[opendtv] Re: 20050509 Mark's Monday Memo

  • From: Craig Birkmaier <craig@xxxxxxxxx>
  • To: opendtv@xxxxxxxxxxxxx
  • Date: Tue, 31 May 2005 09:08:39 -0400

At 8:55 AM -0400 5/26/05, Tom Barry wrote:
>But I'm not sure the spectrum would be considered worth as much if
>you didn't get to be a permanent gatekeeper. (mixed blessing)

There's an excellent chance that it could be worth more.

If a company buys spectrum at an auction they need to recoup that 
investment, which essentially becomes a tax on consumers. In theory, 
when the auction term ends, the company that has been using the 
spectrum has a major advantage in that they have already amortized 
their infrastructure costs - this can make it less appealing for 
competitors to bid for that spectrum, allowing the incumbent to re-up 
at a better price.

If a real marketplace existed for using the spectrum, I believe that 
competition for this resource would cause the revenues to be 
maximized, especially during off peak periods. Today there is little 
incentive for broadcasters to offer access to their spectrum for 
applications that might compete with them. For example, a service 
that used overnight capacity to download programming to PVRs might be 
considered to be a competitive threat to broadcasters, as these 
programs might be viewed during the time periods when the station has 
maximum revenue potential. Stations tend to fill these off-peak 
periods with "easy money" that is not a competitive threat, such as 

And then there is the reality that broadcasters pay practically 
NOTHING for using the spectrum today. The major costs are the license 
and administration fees they pay to the FCC, which are typically less 
than $100,000/yr., even in the largest markets. In recent years, 
network compensation to affiliates has been reduced and in some cases 
eliminated.  The networks are in essence getting a free ride, based 
on their leverage over affiliates.

Contrast this with a system in which the content owner or local 
content aggregator would be required to bid for use of the spectrum 
against other broadcasters AND new competitors who might have the 
incentive to challenge the entrenched incumbents. No entity could sit 
on their spectrum and use it at less than market rates, as is the 
case today.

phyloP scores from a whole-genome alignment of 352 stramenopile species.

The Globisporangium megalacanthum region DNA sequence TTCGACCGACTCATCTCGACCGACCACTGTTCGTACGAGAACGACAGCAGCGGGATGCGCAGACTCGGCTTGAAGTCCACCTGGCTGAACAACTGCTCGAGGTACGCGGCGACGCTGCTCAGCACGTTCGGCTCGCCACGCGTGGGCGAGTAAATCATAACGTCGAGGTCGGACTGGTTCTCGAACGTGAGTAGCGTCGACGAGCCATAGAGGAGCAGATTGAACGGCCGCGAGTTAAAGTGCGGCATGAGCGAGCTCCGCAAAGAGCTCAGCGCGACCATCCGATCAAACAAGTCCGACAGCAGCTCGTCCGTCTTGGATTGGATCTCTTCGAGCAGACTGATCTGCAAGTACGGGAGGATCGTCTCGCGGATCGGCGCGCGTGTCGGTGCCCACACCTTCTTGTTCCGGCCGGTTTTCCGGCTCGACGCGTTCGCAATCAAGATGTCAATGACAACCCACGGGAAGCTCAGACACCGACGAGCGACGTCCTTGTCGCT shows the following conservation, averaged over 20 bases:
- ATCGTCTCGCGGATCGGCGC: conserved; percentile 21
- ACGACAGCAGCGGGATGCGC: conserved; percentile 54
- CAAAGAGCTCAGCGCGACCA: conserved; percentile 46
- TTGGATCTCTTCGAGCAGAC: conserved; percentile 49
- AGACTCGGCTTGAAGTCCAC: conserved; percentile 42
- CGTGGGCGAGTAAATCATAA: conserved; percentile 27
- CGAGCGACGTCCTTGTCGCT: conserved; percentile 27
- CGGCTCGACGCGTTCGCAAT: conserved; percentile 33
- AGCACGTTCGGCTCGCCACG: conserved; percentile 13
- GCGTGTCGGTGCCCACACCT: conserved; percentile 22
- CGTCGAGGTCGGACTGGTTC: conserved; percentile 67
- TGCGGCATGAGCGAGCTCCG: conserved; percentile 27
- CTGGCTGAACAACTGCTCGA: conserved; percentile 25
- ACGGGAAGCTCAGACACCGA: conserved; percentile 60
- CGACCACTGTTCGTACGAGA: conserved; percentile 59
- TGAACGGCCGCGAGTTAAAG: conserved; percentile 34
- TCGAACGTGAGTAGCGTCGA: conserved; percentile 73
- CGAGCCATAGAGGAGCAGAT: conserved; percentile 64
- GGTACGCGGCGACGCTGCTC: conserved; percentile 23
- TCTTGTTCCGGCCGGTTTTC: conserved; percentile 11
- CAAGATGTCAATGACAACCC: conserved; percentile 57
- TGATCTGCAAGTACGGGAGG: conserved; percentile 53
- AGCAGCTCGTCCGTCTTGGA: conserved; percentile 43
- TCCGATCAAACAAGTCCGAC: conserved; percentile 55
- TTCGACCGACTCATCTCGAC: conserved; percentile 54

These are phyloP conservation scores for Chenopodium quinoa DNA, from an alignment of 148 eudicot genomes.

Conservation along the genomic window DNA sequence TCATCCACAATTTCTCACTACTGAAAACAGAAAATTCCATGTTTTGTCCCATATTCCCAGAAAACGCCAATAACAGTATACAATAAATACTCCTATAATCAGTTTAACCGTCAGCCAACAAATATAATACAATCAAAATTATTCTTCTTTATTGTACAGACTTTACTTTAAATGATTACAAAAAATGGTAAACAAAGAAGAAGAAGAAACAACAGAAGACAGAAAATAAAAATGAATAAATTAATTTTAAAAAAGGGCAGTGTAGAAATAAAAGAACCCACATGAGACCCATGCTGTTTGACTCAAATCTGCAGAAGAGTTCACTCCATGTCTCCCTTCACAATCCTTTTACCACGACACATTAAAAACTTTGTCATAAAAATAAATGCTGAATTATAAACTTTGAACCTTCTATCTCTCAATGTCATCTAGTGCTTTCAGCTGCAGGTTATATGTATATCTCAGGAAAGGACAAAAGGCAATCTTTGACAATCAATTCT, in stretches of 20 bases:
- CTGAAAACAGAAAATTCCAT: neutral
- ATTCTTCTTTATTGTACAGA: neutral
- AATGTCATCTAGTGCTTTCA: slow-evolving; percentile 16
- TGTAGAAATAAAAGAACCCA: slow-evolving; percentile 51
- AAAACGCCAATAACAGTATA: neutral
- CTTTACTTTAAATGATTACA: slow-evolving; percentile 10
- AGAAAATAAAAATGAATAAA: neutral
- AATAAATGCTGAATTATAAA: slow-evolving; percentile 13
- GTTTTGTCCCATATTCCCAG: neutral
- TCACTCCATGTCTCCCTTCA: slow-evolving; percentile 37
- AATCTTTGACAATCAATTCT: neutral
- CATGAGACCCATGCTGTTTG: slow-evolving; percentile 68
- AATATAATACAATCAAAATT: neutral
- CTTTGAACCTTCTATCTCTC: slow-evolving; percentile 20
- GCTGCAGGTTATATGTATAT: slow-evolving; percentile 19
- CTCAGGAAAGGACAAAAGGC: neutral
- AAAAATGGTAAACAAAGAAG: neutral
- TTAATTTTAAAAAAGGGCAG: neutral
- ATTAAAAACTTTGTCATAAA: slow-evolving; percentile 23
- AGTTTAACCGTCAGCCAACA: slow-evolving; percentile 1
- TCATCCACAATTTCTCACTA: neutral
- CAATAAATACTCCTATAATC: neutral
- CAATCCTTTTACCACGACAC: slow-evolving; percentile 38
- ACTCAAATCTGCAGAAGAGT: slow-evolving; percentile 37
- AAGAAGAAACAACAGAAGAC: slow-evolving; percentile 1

To be completely accurate, any fees paid to a spectrum utility would 
have three components.

1. Capital considerations - today a broadcasters must pay capital 
costs to build the transmission infrastructure. These costs would 
move to the spectrum utility, freeing up capital for other uses.

2. Operational considerations - one of the largest ongoing expenses 
for broadcasters is the power bill for the transmitters. To this one 
must also add ongoing operational and maintenance costs, including 
personnel. This money would be available to pay the spectrum utility 
for access to the spectrum.

3. Opportunity costs - With competition, the cost for access would 
presumably increase during those time periods when demand is highest. 
And, if different classes of service were offered, there would be 
multiple peak periods based on each class of service (e.g. prime time 
for fixed receivers and drive time for mobile receivers). This is the 
component of the system that would potentially drive up revenues for 
the utility.

Thus, there is already a large pot of money that would be available 
to the spectrum utility, even if we assume that broadcasters would 
pay no more than they do today for the first two items above.  Any 
new users of the spectrum would provide incremental monies to drive 
the system.

Thus I assume that a market driven system would more efficiently 
allocate the scarce spectrum resources and that the spectrum utility 
could operate profitably, while providing the government with a 
healthy amount of annual revenue for use of the spectrum resource.

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